LGBTQ Cultures: What Health Care Professionals Need to Know About Sexual and Gender Diversity

LGBTQ Cultures: What Health Care Professionals Need to Know About Sexual and Gender Diversity

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Product Details

ISBN-13: 9781496394606
Publisher: LWW
Publication date: 11/21/2017
Edition description: Third
Pages: 272
Sales rank: 652,814
Product dimensions: 6.00(w) x 8.90(h) x 0.40(d)

About the Author

Michele J. Eliason, PhD, is Assistant Dean of the College of Health and Social Sciences at San Francisco State University in San Francisco, California.

Peggy L. Chinn, RN, PhD, FAAN, is Professor Emerita of Nursing at the University of Connecticut and the Editor of Advances in Nursing Science.

Table of Contents

Preface v

Chapter 1 Overview and Theoretical Framework

Terminology 2

LGBTQ 2

Sexual and Gender Minorities 3

Healthcare Professional 4

Patient/Client/Consumer 4

Culturally Appropriate Care 4

Why a Book on LGBTQ Cultures? 5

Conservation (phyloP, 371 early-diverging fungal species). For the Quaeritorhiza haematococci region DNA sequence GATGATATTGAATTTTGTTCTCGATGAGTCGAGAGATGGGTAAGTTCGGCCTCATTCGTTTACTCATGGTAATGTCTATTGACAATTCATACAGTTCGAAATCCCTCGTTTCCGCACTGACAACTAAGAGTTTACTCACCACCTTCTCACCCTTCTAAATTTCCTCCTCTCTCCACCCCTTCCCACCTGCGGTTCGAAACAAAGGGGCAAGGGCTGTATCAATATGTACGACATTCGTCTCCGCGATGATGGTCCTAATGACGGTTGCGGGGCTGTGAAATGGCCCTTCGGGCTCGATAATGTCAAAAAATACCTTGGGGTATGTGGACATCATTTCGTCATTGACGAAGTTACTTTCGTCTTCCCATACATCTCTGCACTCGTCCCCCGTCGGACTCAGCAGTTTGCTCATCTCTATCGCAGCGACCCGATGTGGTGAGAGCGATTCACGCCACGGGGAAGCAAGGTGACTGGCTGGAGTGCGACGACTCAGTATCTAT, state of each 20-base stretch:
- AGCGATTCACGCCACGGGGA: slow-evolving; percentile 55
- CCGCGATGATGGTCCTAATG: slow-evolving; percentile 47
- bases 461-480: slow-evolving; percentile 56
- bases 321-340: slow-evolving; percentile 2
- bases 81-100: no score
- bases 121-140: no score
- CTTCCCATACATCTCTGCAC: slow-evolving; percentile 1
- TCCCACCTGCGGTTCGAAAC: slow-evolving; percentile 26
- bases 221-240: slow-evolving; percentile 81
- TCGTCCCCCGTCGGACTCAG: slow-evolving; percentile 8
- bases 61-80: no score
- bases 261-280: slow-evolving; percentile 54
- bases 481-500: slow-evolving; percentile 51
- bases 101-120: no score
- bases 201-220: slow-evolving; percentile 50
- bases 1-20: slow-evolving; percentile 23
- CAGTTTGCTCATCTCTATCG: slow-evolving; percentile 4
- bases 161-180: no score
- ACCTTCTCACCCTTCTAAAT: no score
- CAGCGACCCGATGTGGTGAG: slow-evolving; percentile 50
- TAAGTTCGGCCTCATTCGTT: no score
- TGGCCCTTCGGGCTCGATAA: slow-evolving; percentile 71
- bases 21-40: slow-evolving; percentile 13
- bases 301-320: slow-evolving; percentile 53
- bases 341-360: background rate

Why Should I Learn So Much About Such a Small Segment of the Population? 6

Our Philosophy and Basic Assumptions 8

Underlying Assumptions Within this Book 8

Theoretical Framework for the Book 9

Conclusion 10

Chapter 2 What's in a Word? Concepts Related to Sex/Gender and Sexuality

Sex 13

Gender 13

Sexual Orientation 14

Sexual Expression 17

Gender Identity 17

Intersex/Differences in Sexual Development 19

Gender Expression 20

Sexuality, Gender, and Cultural Diversity 21

Disclosure 23

Coming Out 23

Disclosure to Healthcare Professionals 25

Conclusions 27

Chapter 3 The Deadly Effects of Stigma

Terms/Concepts Related to Stigma 33

Homophobia 33

Biphobia 34

Transphobia 36

HIV/AIDS-Related Stigma 37

Heterosexism/Heteronormativity 38

Gender Normativity 39

Microaggressions 40

Internalized Oppression 41

Lifestyle 42

Other Forms of Stigma 43

Social Effects of Stigma 45

Lack of Recognition of Relationships and Family 45

The Right to Adopt 46

Hate Crimes and Violence 47

Discrimination in Employment and Education 50

Discrimination in Housing 51

Effects of Living in the "The Closet" 52

Conclusions 52

Chapter 4 Myths and Facts about Sexual Orientation and Gender Identity

Myths Related to Sexuality 58

Myths Related to Gender Identities 71

Conclusions 75

Chapter 5 LGBTQ Families

Defining "Family" 80

Relationships with Families of Origin 83

Coming Out to Parents 83

Coming Out to Children 85

Coming Out to Spouses/Partners 86

Intimate Relationships 87

Dating 87

Significant Other Relationships 87

Parenting 89

Child Outcomes 91

Divorce 93

LGBTQ Grandparenting 93

Health-Related Family Issues 94